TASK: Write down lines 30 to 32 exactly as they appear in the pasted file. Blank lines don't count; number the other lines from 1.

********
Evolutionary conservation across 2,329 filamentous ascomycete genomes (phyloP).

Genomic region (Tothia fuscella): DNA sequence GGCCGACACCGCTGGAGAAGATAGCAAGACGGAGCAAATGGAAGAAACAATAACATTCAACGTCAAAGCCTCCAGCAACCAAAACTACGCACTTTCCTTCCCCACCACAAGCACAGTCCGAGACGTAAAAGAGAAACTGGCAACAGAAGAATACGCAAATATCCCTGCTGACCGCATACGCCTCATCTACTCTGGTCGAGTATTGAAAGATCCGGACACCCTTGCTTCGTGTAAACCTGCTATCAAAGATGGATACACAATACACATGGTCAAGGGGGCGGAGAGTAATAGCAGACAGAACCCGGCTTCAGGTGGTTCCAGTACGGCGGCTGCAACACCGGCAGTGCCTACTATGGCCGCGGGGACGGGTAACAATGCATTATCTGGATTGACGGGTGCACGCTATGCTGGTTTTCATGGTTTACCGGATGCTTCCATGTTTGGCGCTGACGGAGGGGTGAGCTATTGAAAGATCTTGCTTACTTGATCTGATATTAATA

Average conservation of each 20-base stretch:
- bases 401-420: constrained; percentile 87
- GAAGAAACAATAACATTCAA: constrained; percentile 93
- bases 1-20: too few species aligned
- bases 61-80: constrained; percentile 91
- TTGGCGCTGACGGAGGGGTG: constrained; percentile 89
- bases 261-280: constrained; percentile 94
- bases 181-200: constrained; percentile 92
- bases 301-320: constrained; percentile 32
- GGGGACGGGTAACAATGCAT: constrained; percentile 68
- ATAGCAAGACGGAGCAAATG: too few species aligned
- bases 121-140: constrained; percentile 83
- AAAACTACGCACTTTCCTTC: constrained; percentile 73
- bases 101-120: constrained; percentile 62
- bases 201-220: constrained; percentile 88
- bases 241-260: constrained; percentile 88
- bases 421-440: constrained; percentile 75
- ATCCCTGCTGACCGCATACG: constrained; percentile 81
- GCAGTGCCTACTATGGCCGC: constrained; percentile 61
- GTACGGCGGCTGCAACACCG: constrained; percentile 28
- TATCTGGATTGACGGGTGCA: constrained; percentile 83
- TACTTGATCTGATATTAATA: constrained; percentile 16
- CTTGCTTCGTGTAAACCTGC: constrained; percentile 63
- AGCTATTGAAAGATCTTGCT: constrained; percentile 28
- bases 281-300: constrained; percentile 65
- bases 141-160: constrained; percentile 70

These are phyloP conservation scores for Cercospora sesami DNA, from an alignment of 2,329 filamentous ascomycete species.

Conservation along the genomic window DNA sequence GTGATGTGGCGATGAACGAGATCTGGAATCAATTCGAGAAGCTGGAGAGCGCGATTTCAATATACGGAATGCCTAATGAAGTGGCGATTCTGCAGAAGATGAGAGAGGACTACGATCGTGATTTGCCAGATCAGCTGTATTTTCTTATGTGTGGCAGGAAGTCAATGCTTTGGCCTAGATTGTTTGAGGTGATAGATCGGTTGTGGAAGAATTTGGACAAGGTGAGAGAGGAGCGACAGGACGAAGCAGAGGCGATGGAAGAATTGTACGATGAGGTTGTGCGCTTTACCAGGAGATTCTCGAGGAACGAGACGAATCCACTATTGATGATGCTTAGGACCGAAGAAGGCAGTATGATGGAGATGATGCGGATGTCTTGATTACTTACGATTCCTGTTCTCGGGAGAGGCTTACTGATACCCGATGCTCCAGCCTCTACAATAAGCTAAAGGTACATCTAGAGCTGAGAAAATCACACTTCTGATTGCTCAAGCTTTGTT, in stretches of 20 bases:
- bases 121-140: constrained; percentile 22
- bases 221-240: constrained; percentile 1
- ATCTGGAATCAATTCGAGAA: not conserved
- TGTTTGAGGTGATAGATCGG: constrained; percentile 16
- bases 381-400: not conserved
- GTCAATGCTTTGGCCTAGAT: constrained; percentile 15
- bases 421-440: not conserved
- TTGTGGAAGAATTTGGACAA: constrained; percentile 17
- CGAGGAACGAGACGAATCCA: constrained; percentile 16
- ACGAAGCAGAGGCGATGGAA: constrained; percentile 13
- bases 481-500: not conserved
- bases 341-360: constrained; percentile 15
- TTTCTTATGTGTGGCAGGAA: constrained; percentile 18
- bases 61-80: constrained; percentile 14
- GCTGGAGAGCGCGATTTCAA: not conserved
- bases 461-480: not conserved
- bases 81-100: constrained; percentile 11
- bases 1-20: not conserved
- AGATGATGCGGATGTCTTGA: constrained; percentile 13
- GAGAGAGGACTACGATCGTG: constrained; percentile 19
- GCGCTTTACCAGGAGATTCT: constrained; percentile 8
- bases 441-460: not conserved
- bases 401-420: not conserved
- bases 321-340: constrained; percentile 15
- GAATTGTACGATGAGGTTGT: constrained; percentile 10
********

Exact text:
Conservation along the genomic window DNA sequence GTGATGTGGCGATGAACGAGATCTGGAATCAATTCGAGAAGCTGGAGAGCGCGATTTCAATATACGGAATGCCTAATGAAGTGGCGATTCTGCAGAAGATGAGAGAGGACTACGATCGTGATTTGCCAGATCAGCTGTATTTTCTTATGTGTGGCAGGAAGTCAATGCTTTGGCCTAGATTGTTTGAGGTGATAGATCGGTTGTGGAAGAATTTGGACAAGGTGAGAGAGGAGCGACAGGACGAAGCAGAGGCGATGGAAGAATTGTACGATGAGGTTGTGCGCTTTACCAGGAGATTCTCGAGGAACGAGACGAATCCACTATTGATGATGCTTAGGACCGAAGAAGGCAGTATGATGGAGATGATGCGGATGTCTTGATTACTTACGATTCCTGTTCTCGGGAGAGGCTTACTGATACCCGATGCTCCAGCCTCTACAATAAGCTAAAGGTACATCTAGAGCTGAGAAAATCACACTTCTGATTGCTCAAGCTTTGTT, in stretches of 20 bases:
- bases 121-140: constrained; percentile 22
- bases 221-240: constrained; percentile 1